DuPont and former manager charged in connection with hazardous substance release that killed 4

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A federal grand jury in Houston indicted DuPont and a former employee for knowingly violating requirements of federal safety regulations and negligently releasing a hazardous substance, U.S. Attorney Ryan Patrick announced.

Kenneth Sandel, 49, Friendswood, along with representatives of DuPont appeared before a U.S. Magistrate Judge.

Workers at the La Porte plant in a 2012 photo on the site reaching a safety milestone.

The indictment stems from the Nov. 15, 2014, incident at the LaPorte plant when 24,000 pounds of methyl mercaptan – a highly toxic, flammable gas – were released. The incident resulted in the deaths of four plant employees and injured others. The plant has been closed.

Sandel ran the Insecticide Business Unit (IBU) at that location and was responsible for ensuring IBU employees followed applicable federal safety regulations.

The IBU has since been demolished, but at the time, according to charging papers produced pesticides called Lannate and Vydate, among other products. The indictment alleges Lannate and Vydate generated annual net income for DuPont of approximately $123 million during 2014.

The indictment alleges DuPont and Sandel knowingly failed to implement certain DuPont procedures federal regulations required. Sandel and DuPont engineers allegedly devised a plan to divert a large volume of methyl mercaptan gas into a waste gas pipe system during the day before and the night of the fatal incident. However, Sandel failed to implement necessary procedures to evaluate safety aspects of that plan and to prohibit workers from opening the pipe to the atmosphere, according to the charges.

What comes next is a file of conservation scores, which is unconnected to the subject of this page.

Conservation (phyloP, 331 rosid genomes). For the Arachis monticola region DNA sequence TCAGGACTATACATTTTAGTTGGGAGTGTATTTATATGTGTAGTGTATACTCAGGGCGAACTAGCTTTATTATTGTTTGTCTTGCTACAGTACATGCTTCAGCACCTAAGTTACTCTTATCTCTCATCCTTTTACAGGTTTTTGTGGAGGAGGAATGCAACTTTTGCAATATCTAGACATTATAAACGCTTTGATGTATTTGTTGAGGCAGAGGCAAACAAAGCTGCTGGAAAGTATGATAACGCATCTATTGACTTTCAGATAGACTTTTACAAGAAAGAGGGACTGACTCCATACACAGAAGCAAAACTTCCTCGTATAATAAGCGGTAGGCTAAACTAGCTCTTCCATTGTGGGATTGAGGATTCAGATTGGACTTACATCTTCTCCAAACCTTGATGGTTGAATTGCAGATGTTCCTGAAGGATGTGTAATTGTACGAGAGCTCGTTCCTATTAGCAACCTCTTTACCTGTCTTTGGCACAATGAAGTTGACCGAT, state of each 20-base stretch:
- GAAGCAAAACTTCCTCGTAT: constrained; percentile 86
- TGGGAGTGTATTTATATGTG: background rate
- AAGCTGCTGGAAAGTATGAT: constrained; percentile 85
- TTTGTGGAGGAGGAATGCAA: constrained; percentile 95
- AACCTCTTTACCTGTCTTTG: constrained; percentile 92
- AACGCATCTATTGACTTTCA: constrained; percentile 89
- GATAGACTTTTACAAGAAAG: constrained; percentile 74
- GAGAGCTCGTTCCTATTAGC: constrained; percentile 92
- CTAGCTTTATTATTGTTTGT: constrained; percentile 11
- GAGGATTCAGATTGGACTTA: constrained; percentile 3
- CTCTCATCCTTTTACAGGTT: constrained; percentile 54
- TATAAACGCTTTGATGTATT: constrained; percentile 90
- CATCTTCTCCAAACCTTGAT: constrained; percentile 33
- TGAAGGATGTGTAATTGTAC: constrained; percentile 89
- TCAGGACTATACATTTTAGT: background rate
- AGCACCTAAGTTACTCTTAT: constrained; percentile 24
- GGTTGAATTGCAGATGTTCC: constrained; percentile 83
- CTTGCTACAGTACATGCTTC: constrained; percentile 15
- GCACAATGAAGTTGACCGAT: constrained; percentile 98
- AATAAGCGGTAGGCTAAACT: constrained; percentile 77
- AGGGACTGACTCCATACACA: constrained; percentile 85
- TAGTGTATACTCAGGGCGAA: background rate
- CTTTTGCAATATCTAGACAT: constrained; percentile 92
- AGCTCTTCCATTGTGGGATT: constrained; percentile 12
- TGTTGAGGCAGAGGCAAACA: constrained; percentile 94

If convicted of the federal safety regulations violations, Sandel faces up to five years in federal prison while the negligence charge could result in an additional one-year term. Both convictions also carry a potential fine of $250,000.

The company itself faces potential fines of the greater of $500,000 or twice the gross gain derived from the offense.

The EPA’s Criminal Investigation Division conducted the investigation with assistance from the Texas Environmental Enforcement Task Force.

A DuPont spokesman pointed out that the current DuPont Co. is not a party to the action.

E.I. du Pont de Nemours is now an operating entity within Corteva Agriscience, a company formed with the merger of agriscience operations of DuPont and Dow.

The indictment is part of an EPA initiative titled Reducing Risks of Accidental Releases at Industrial and Chemical Facilities. See earlier story below

DuPont responds to safety board actions after Texas accident that claimed 4 lives

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